EVERYTHING old is new again. From movies to music to clothes to “Catfishing”? Catfishing, which is one loser using a more attractive person’s photographs to create a online personality to gain the attentions and affections of another loser, has run rampant with the advent of social media sites like Facebook and Twitter and was the focal point of a documentary and, now, MTV television show by filmmaker Nev Schulman called – duh – “Catfish”. This got huge attention recently when Manti Te’O, the starting middle linebacker at Notre Dame for Christ’s sake, was allegedly catfished via Twitter which proves that this younger generation is mentally challenged because if the All America middle linebacker at Notre Dame can’t manage to get himself laid in person then something is horribly awry. Though considered a new trend in society, I beg to differ, long before Twitter or Instagram in an era where our football heroes could actually score real women there was another tool used to lead men astray. Ladies and gentlemen, allow me to introduce you to ISCA BBS. Continue reading
Posts Tagged With: internet
Hey all. I visited my parents the other day and just looked at them, together. Just happy for the most part, except for when my Dad goes all Sagittarius and gets on my Mom’s nerves; you can read about their story here. Then I took a little time and teased a childhood friend of mine yesterday about his day long publicly flirtatious back-and-forth with his wife via his Facebook page. After that I took a look at some pictures I have at the house of my grandparents, who were together for 55 years, and other family members and friends who have had the ideal “Black Love” relationship. And then I silently mourned. I mourned because it is the opinion of yours truly that the idea of love unencumbered, love unconditional, and love in completion in “The Community” is dead. Now, mind you, I don’t think that love as an ideal and emotion is dead, just the idea that love is something that one can be ultimately successful in. That’s dead, extinct, just like the Dodo Bird, in this society, in my opinion.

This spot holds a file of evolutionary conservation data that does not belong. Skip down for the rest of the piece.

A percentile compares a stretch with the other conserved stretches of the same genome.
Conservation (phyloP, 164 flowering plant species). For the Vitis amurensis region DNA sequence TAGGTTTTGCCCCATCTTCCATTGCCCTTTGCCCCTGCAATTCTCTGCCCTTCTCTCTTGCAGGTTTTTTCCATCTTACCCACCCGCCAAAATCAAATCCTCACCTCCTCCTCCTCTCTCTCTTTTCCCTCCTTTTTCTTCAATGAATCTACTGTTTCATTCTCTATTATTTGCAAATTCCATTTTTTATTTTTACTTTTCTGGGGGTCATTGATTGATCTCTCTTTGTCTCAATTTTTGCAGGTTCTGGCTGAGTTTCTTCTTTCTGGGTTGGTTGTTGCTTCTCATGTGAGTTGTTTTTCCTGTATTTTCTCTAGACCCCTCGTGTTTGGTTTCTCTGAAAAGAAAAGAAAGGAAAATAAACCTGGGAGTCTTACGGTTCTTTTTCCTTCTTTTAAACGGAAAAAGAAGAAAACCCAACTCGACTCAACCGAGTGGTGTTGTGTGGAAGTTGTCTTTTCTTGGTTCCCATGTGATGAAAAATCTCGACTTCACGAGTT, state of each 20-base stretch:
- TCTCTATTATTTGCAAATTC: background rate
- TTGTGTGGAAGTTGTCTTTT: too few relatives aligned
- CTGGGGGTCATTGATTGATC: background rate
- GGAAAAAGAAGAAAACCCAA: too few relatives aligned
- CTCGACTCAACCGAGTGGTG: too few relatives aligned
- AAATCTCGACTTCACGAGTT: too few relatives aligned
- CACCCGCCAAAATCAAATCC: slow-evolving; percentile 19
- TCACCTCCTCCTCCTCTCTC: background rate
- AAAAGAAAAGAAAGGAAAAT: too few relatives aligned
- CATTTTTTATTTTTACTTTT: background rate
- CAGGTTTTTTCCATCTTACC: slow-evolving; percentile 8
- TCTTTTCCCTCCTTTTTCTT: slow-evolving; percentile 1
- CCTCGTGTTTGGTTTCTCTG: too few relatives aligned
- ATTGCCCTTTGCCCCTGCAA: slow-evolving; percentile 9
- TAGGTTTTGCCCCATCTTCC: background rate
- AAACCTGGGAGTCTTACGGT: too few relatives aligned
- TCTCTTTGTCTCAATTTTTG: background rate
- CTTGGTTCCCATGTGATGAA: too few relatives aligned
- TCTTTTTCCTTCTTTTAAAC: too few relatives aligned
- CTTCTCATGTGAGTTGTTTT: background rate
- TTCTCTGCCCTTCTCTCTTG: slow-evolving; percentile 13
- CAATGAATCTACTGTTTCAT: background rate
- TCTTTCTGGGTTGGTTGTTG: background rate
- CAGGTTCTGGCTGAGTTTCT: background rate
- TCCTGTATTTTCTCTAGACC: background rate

Love in its simplicity can no longer exist for the simple reason that people won’t let it; it seems they would rather focus on everything that can derail an otherwise ideal situation. You can’t go online without being force-fed statistics on the plight of the Black relationship. The headlines read like a clarion call of disappointment and dread.
70% of Black women are single
42% of Black successful women don’t have a man
Marriage Eludes Black High Achievers
More than half of Black Men Are Fed Up with Black Women
While these items, all of which were among the thousands of hits that came up with a simple experimental Google search, were probably meant to spur discussion on the dynamic between men and women in “The Community”, they succeed to only drive a deeper wedge between two groups that are the hope for future generations of people. Blog writers, in a search for traffic and comments, focus on the items that divide and the comment vultures start flocking almost immediately because as we all know you can draw more people with despair than happiness. Movies and plays are almost always focused on love gone completely wrong because, as the saying goes, art imitates life. Or does it?